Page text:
Format

Send to

Choose Destination
See comment in PubMed Commons below
J Neurophysiol. 1986 Nov;56(5):1439-61.

Responses of midbrain dopamine neurons to behavioral trigger stimuli in the monkey.

Abstract

Destruction of the midbrain dopamine (DA) system in Parkinsonian man and experimental animals leads to deficits in initiation of behavior, motor performance, and cognitive mechanisms. We have investigated the extracellular impulse activity of single midbrain DA neurons in unlesioned monkeys performing in a controlled behavioral task that was designed to paradigmatically test behavioral reactivity. Animals were trained to execute natural forelimb reaching movements for food reward in response to a trigger stimulus. Presumptive DA neurons were histologically located in the pars compacta of substantia nigra and in neighboring areas A8 and A10. They spontaneously discharged polyphasic impulses of relatively long duration (1.4-3.6 ms) and at low frequencies (0.5-8.5/s). Systemic injections of low doses of the DA autoreceptor agonist apomorphine (0.05-0.2 mg/kg) depressed the activity of virtually all thus tested DA neurons. In following established criteria, these characteristics strongly suggest the DAergic nature of the recorded neurons. The majority of midbrain DA neurons (70 of 128) responded to the behavioral trigger stimulus of the task with a short burst of impulses. Latencies ranged from 39 to 105 ms (median 65 ms) for onset and from 65 to 165 ms (median 95 ms) for peak of responses. Responses occurred before arm movement and at the time of or before onset of electromyographic (EMG) activity in prime mover muscles. Responses were time-locked to the stimulus and not to the onset of movement or EMG. Responses remained present in most neurons but were reduced when vision of the behavioral trigger stimulus was prevented while maintaining the associated acoustic signals. In another variation of the task, most neurons also responded to a stimulus that was physically identical to the behavioral trigger but to which the animal made no movement. The activity of a few DA neurons (11 of 128) was reduced following presentation of the behavioral trigger stimulus, with latencies comparable to those of activations. The activity of many DA neurons was increased (40 of 128) or reduced (22 of 128) during execution of the forelimb reaching movement. These changes were of a slow and moderate nature, and were minor compared with responses to the behavioral trigger stimulus. About half of movement-related neurons also responded to the behavioral trigger. The activity of a few DA neurons was increased (11 to 128) or reduced (1 to 128) when the food reward reached the mouth. These changes did not occur with spontaneous mouth movements. About half of these neurons also responded to the behavioral trigger.(ABSTRACT TRUNCATED AT 400 WORDS)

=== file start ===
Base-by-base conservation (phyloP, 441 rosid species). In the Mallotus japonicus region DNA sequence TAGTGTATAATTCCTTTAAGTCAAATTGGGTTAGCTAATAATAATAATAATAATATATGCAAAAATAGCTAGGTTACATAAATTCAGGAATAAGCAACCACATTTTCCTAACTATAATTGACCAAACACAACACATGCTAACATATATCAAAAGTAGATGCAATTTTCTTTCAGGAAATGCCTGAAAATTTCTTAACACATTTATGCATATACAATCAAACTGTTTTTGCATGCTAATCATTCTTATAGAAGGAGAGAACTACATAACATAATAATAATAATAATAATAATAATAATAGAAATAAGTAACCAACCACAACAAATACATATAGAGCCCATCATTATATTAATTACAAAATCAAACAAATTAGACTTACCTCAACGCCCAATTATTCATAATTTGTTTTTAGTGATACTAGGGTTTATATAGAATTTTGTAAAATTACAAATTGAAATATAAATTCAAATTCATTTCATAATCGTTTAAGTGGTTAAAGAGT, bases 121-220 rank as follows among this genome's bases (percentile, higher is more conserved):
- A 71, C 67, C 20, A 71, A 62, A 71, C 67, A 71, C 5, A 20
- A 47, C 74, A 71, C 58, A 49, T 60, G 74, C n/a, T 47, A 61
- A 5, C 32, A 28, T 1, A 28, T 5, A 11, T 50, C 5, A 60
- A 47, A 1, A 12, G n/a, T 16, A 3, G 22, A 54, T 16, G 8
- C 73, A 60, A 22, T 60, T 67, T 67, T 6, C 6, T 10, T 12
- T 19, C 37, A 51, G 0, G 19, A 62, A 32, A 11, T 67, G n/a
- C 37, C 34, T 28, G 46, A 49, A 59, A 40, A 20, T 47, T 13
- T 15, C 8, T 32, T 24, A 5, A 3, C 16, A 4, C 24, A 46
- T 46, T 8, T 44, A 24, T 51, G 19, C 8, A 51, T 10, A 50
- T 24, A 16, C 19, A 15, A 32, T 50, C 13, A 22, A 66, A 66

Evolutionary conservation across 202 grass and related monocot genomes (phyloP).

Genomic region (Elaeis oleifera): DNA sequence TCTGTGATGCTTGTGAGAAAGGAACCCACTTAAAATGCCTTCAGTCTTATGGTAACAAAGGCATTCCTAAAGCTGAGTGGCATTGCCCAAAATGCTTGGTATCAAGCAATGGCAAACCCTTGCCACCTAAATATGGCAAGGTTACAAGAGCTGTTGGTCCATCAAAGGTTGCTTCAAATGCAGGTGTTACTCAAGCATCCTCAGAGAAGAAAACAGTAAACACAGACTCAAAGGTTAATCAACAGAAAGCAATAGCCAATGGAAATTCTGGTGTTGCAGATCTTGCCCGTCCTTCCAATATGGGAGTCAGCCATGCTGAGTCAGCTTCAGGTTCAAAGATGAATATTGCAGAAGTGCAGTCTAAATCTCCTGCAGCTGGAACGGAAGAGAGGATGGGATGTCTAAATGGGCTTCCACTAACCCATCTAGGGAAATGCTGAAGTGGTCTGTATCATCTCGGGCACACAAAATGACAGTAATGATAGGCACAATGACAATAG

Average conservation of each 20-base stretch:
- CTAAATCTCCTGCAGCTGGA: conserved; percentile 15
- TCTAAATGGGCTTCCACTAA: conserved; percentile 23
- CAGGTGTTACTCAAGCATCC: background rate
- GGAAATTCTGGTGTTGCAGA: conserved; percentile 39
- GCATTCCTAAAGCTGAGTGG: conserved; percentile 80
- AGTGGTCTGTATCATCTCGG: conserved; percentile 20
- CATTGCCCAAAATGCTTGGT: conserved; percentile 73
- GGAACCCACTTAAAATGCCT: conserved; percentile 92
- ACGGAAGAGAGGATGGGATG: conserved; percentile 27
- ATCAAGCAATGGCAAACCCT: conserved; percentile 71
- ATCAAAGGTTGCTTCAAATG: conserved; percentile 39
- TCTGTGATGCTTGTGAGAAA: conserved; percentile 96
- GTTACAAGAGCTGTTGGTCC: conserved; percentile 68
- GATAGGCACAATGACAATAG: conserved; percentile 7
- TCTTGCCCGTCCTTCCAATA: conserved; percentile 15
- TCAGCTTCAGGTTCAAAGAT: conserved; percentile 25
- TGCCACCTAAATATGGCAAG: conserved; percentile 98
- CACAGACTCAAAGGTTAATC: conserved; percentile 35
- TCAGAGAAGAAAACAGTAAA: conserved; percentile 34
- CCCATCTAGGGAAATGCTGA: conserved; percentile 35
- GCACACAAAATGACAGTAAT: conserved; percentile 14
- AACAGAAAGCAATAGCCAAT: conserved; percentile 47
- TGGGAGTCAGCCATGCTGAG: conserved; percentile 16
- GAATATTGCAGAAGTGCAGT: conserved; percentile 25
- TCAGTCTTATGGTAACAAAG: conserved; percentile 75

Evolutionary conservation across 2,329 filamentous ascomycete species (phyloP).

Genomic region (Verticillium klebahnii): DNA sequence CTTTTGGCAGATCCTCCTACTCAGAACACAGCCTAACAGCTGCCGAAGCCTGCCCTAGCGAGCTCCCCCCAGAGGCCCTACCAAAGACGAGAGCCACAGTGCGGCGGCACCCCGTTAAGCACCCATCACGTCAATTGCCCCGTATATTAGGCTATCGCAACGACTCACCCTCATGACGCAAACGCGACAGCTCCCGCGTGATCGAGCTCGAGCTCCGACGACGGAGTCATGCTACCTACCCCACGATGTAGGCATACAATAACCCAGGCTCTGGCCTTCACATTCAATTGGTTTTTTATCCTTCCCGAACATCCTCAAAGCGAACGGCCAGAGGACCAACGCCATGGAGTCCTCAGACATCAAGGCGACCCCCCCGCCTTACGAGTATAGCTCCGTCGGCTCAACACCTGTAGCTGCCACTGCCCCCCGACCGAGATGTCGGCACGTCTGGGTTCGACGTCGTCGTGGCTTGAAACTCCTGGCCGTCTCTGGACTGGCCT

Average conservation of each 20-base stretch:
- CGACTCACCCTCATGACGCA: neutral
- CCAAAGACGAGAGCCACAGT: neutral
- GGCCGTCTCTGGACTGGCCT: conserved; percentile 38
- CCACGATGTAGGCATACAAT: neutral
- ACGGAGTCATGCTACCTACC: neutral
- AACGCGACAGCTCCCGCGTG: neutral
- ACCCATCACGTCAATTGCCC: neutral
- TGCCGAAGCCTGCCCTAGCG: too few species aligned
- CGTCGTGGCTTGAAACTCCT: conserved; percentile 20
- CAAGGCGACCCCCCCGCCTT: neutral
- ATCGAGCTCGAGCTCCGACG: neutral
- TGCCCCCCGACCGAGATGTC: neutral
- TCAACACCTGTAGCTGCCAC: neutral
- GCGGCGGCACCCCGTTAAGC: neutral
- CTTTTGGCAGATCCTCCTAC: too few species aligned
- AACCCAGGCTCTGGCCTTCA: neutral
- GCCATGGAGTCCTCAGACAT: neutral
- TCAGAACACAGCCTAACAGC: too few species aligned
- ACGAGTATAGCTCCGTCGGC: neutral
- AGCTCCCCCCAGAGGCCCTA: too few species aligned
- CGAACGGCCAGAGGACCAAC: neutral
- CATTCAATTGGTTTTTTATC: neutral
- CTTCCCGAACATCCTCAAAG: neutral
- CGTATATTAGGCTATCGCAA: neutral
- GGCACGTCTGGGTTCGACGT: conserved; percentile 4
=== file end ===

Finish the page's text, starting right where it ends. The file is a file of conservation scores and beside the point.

PMID:
3794777
[Indexed for MEDLINE]
PubMed Commons home

PubMed Commons

0 comments
How to join PubMed Commons

    Supplemental Content

    Full text links

    Icon for HighWire
    Loading ...
    Support Center